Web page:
Transmission of Ebola within the health system (10)

10 May, 2019

Dear Colleagues,

I appreciate the thought and debate on this issue. Progress? Two matters:

1. Dr Fall’s statement is welcome but does it address the sorrow, anger, and worry of people who have lost loved ones in DRC? Suppose, for example, a school district had a fleet of school buses picking up and returning children every day. Suppose bus drivers regularly ran over and killed 2-4 children per month. Suppose  school managers refused to admit buses had killed students, refused to talk with parents. We would expect parents to be angry. Maybe they would attack school buses. Maybe they would walk their children to school or keep them home. By the same token, health programs should be reporting day-by-day X ebola cases in Y community, of which Z are likely from unsafe healthcare. Not admitting nosocomial ebola to people who know the pain is like telling people the sun rises in the west. That’s not a good way for health managers to build public trust.

2. Where is any evidence that trying to treat all ebola cases in health facilities reduces outbreak duration or severity? In Liberia, for example, a shift by health agencies to accommodate home-based care in August 2014 coincided with the change from an exploding to an imploding outbreak. Here’s what MSF reports (pp 10-11 in https://reliefweb.int/sites/reliefweb.int/files/resources/ebola_accounta...): MSF’s facility in Monrovia “was unable to keep pace with the overwhelming demand during the peak in August and September. Tragically, MSF teams had to turn people away, many of whom were clearly ill, because there were simply not enough beds. Those who were unable to be admitted were provided with a home protection kit to reduce the risk of infecting their families.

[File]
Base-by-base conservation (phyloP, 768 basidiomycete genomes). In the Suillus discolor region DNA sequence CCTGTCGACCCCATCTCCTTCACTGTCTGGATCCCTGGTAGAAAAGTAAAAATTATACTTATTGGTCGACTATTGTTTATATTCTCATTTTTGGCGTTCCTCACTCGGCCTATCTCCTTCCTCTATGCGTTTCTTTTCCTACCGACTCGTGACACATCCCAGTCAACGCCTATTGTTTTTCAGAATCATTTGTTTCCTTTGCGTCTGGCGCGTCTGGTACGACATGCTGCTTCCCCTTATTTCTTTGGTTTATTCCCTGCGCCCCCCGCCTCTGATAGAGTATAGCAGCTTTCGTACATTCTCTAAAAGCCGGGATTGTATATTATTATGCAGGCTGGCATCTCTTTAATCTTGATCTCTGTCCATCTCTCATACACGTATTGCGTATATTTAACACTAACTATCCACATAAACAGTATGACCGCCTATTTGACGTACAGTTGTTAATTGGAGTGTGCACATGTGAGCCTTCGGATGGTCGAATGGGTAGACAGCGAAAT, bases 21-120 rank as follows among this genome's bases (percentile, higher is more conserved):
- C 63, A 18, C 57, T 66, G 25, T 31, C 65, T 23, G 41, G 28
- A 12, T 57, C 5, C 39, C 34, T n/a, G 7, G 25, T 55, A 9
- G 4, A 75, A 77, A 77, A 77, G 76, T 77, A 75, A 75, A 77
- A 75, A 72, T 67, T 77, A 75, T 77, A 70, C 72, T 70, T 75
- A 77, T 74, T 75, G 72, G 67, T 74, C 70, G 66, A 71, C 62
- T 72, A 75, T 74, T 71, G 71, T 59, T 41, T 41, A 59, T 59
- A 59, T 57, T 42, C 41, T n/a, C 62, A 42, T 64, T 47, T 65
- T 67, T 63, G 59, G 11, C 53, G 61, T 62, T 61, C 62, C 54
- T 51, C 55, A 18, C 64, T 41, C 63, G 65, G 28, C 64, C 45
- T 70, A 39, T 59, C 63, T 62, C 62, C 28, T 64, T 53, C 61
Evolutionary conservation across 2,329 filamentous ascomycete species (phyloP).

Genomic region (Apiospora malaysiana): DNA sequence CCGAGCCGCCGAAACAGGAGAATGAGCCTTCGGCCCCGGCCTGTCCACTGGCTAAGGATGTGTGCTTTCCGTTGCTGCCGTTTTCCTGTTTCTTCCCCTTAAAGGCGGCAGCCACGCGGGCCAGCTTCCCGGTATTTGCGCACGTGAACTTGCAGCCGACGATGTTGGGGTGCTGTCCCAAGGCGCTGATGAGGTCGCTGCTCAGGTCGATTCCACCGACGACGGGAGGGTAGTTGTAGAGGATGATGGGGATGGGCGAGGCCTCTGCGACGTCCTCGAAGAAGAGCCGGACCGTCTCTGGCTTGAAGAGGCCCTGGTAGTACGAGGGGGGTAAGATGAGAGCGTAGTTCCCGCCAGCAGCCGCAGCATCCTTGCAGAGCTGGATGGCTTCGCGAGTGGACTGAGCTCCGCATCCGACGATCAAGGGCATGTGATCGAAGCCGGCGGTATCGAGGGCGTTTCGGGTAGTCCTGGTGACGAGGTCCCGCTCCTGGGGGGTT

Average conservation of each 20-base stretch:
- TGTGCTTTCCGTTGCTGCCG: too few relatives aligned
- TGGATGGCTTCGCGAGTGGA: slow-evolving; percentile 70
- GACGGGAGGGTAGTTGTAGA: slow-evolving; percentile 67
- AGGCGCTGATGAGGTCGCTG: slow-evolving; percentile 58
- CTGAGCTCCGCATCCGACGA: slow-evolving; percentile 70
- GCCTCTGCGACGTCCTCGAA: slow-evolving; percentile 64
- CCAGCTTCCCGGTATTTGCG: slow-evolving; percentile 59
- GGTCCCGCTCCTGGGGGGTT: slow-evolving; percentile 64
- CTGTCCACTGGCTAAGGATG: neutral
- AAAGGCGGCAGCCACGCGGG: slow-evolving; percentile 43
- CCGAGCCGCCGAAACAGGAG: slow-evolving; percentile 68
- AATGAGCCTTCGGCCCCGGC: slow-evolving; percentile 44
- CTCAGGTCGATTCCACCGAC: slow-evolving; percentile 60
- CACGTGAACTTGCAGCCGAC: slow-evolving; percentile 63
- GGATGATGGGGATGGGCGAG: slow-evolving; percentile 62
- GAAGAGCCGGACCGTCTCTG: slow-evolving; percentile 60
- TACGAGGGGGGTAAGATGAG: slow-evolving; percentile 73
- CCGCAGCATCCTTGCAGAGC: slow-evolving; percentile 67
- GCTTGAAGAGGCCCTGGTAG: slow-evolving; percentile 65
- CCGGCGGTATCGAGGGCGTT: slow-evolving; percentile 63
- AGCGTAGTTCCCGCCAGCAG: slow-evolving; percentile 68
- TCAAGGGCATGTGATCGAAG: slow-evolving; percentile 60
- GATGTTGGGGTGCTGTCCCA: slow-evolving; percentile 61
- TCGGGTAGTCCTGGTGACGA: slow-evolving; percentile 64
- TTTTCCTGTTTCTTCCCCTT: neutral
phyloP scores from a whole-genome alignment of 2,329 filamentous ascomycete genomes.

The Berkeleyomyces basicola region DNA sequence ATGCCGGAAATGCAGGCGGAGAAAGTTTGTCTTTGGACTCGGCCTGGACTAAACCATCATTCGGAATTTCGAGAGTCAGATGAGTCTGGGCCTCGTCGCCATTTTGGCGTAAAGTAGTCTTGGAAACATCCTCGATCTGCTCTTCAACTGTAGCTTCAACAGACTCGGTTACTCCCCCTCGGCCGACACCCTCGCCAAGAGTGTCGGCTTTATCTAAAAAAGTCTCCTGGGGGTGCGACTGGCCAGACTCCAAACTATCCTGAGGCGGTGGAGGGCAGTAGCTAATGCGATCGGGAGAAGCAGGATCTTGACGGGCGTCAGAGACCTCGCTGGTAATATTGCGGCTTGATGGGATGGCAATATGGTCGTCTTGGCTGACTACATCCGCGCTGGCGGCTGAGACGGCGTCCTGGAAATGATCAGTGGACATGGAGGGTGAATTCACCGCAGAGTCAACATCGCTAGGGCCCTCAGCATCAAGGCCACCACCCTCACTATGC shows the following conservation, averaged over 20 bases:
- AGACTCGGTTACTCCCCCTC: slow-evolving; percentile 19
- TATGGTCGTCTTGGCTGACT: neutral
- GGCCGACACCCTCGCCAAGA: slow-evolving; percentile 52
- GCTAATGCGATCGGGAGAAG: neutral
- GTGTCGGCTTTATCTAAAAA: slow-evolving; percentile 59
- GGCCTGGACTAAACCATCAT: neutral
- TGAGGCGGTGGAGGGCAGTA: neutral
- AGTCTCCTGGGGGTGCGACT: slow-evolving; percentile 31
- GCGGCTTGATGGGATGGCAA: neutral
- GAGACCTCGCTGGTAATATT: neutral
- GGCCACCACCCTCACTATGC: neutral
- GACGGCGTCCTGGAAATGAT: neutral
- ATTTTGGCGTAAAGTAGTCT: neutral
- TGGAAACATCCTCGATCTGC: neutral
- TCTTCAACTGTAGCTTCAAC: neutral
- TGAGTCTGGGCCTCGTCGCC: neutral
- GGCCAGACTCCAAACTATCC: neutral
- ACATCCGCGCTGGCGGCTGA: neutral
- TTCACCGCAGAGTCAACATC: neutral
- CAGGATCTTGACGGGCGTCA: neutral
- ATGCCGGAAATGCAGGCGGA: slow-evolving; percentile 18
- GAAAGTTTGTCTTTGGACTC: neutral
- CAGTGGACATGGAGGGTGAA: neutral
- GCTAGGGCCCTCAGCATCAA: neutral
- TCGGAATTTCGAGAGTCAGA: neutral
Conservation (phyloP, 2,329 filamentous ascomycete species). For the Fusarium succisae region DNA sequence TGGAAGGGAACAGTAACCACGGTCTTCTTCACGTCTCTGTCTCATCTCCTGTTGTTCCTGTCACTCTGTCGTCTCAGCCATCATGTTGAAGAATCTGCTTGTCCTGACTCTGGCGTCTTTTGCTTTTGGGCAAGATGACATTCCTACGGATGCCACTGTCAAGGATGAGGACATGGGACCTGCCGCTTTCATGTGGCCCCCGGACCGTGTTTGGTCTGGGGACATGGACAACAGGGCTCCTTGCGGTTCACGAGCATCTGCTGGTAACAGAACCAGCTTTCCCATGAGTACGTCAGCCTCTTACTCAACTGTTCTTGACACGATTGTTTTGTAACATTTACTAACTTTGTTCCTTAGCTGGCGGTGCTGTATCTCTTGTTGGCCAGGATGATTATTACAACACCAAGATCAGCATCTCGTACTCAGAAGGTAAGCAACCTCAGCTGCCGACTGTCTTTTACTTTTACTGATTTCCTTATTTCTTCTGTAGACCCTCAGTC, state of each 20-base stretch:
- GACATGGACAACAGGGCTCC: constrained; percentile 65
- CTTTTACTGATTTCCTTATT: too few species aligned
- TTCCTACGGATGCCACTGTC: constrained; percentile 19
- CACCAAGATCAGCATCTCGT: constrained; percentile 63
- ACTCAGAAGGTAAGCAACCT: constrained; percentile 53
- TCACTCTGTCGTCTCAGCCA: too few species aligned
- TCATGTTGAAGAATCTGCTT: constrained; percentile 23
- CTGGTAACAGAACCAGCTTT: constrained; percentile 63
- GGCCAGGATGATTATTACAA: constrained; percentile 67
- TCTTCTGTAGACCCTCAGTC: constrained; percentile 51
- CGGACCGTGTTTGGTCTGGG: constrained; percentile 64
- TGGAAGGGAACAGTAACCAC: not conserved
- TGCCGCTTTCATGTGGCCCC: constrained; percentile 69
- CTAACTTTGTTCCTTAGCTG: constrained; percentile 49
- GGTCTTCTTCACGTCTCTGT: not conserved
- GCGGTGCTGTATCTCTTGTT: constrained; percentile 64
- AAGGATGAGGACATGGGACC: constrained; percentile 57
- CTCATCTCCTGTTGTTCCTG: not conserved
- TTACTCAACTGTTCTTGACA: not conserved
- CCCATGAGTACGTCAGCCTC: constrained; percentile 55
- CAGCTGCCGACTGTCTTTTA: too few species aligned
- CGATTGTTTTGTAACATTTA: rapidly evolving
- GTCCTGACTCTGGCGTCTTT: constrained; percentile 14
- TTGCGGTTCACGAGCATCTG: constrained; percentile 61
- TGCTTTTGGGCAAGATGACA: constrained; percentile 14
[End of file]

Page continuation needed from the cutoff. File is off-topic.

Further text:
The vastly insufficient bed numbers across Monrovia led MSF to distribute tens of thousands of family and home disinfection kits to provide some protection for household contacts of Ebola patients. In Grand Bassa county MSF provided home-based care for suspected patients while establishing an EMC in the town of Quewein [my emphasis]. The number of Ebola cases declined almost asrapidly as they had increased, and by December Liberia was reporting the lowest incidence of the three main affected countries [my emphasis].”

Regards, David

HIFA Profile: David Gisselquist is an independent consultant in the United States and has a professional interest in nosocomial risks and transmission of HIV in Africa, agricultural development and agricultural inputs regulation, environment.

Email address: david_gisselquist AT yahoo.com